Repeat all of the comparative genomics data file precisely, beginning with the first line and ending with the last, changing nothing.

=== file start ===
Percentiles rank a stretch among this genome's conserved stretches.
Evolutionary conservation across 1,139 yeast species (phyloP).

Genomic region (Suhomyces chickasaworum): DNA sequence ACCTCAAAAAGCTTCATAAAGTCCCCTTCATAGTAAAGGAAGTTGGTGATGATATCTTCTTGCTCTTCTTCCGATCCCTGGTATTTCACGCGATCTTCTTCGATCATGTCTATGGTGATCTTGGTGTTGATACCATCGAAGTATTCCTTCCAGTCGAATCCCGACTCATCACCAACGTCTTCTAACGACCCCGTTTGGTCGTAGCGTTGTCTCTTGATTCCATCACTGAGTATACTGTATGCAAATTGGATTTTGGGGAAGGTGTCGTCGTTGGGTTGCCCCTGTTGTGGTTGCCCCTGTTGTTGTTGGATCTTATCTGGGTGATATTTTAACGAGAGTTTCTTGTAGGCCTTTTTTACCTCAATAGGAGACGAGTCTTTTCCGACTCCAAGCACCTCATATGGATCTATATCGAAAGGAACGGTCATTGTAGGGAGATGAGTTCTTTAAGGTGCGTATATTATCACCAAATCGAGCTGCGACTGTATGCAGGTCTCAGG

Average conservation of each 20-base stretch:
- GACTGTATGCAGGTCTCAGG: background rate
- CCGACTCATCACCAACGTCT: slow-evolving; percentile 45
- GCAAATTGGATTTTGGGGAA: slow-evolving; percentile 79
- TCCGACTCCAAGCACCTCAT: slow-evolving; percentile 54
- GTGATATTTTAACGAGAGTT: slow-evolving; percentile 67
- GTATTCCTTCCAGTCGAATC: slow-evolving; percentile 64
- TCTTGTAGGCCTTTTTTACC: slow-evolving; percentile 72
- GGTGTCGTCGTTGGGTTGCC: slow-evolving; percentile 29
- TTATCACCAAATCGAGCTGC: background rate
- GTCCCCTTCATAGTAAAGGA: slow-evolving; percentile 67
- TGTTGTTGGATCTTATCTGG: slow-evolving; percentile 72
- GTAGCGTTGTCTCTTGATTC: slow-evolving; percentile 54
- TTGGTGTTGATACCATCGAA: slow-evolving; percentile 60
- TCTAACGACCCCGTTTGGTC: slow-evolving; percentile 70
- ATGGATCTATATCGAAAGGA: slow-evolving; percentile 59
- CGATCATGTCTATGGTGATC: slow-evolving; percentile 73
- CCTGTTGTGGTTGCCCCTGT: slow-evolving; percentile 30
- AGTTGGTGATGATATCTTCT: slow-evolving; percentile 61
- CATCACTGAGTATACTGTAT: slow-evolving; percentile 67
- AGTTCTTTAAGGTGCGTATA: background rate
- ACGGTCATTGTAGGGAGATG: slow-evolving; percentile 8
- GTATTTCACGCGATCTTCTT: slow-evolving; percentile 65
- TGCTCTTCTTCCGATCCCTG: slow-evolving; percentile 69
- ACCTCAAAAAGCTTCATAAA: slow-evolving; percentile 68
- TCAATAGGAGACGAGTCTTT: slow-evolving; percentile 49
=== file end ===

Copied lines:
Percentiles rank a stretch among this genome's conserved stretches.
Evolutionary conservation across 1,139 yeast species (phyloP).

Genomic region (Suhomyces chickasaworum): DNA sequence ACCTCAAAAAGCTTCATAAAGTCCCCTTCATAGTAAAGGAAGTTGGTGATGATATCTTCTTGCTCTTCTTCCGATCCCTGGTATTTCACGCGATCTTCTTCGATCATGTCTATGGTGATCTTGGTGTTGATACCATCGAAGTATTCCTTCCAGTCGAATCCCGACTCATCACCAACGTCTTCTAACGACCCCGTTTGGTCGTAGCGTTGTCTCTTGATTCCATCACTGAGTATACTGTATGCAAATTGGATTTTGGGGAAGGTGTCGTCGTTGGGTTGCCCCTGTTGTGGTTGCCCCTGTTGTTGTTGGATCTTATCTGGGTGATATTTTAACGAGAGTTTCTTGTAGGCCTTTTTTACCTCAATAGGAGACGAGTCTTTTCCGACTCCAAGCACCTCATATGGATCTATATCGAAAGGAACGGTCATTGTAGGGAGATGAGTTCTTTAAGGTGCGTATATTATCACCAAATCGAGCTGCGACTGTATGCAGGTCTCAGG

Average conservation of each 20-base stretch:
- GACTGTATGCAGGTCTCAGG: background rate
- CCGACTCATCACCAACGTCT: slow-evolving; percentile 45
- GCAAATTGGATTTTGGGGAA: slow-evolving; percentile 79
- TCCGACTCCAAGCACCTCAT: slow-evolving; percentile 54
- GTGATATTTTAACGAGAGTT: slow-evolving; percentile 67
- GTATTCCTTCCAGTCGAATC: slow-evolving; percentile 64
- TCTTGTAGGCCTTTTTTACC: slow-evolving; percentile 72
- GGTGTCGTCGTTGGGTTGCC: slow-evolving; percentile 29
- TTATCACCAAATCGAGCTGC: background rate
- GTCCCCTTCATAGTAAAGGA: slow-evolving; percentile 67
- TGTTGTTGGATCTTATCTGG: slow-evolving; percentile 72
- GTAGCGTTGTCTCTTGATTC: slow-evolving; percentile 54
- TTGGTGTTGATACCATCGAA: slow-evolving; percentile 60
- TCTAACGACCCCGTTTGGTC: slow-evolving; percentile 70
- ATGGATCTATATCGAAAGGA: slow-evolving; percentile 59
- CGATCATGTCTATGGTGATC: slow-evolving; percentile 73
- CCTGTTGTGGTTGCCCCTGT: slow-evolving; percentile 30
- AGTTGGTGATGATATCTTCT: slow-evolving; percentile 61
- CATCACTGAGTATACTGTAT: slow-evolving; percentile 67
- AGTTCTTTAAGGTGCGTATA: background rate
- ACGGTCATTGTAGGGAGATG: slow-evolving; percentile 8
- GTATTTCACGCGATCTTCTT: slow-evolving; percentile 65
- TGCTCTTCTTCCGATCCCTG: slow-evolving; percentile 69
- ACCTCAAAAAGCTTCATAAA: slow-evolving; percentile 68
- TCAATAGGAGACGAGTCTTT: slow-evolving; percentile 49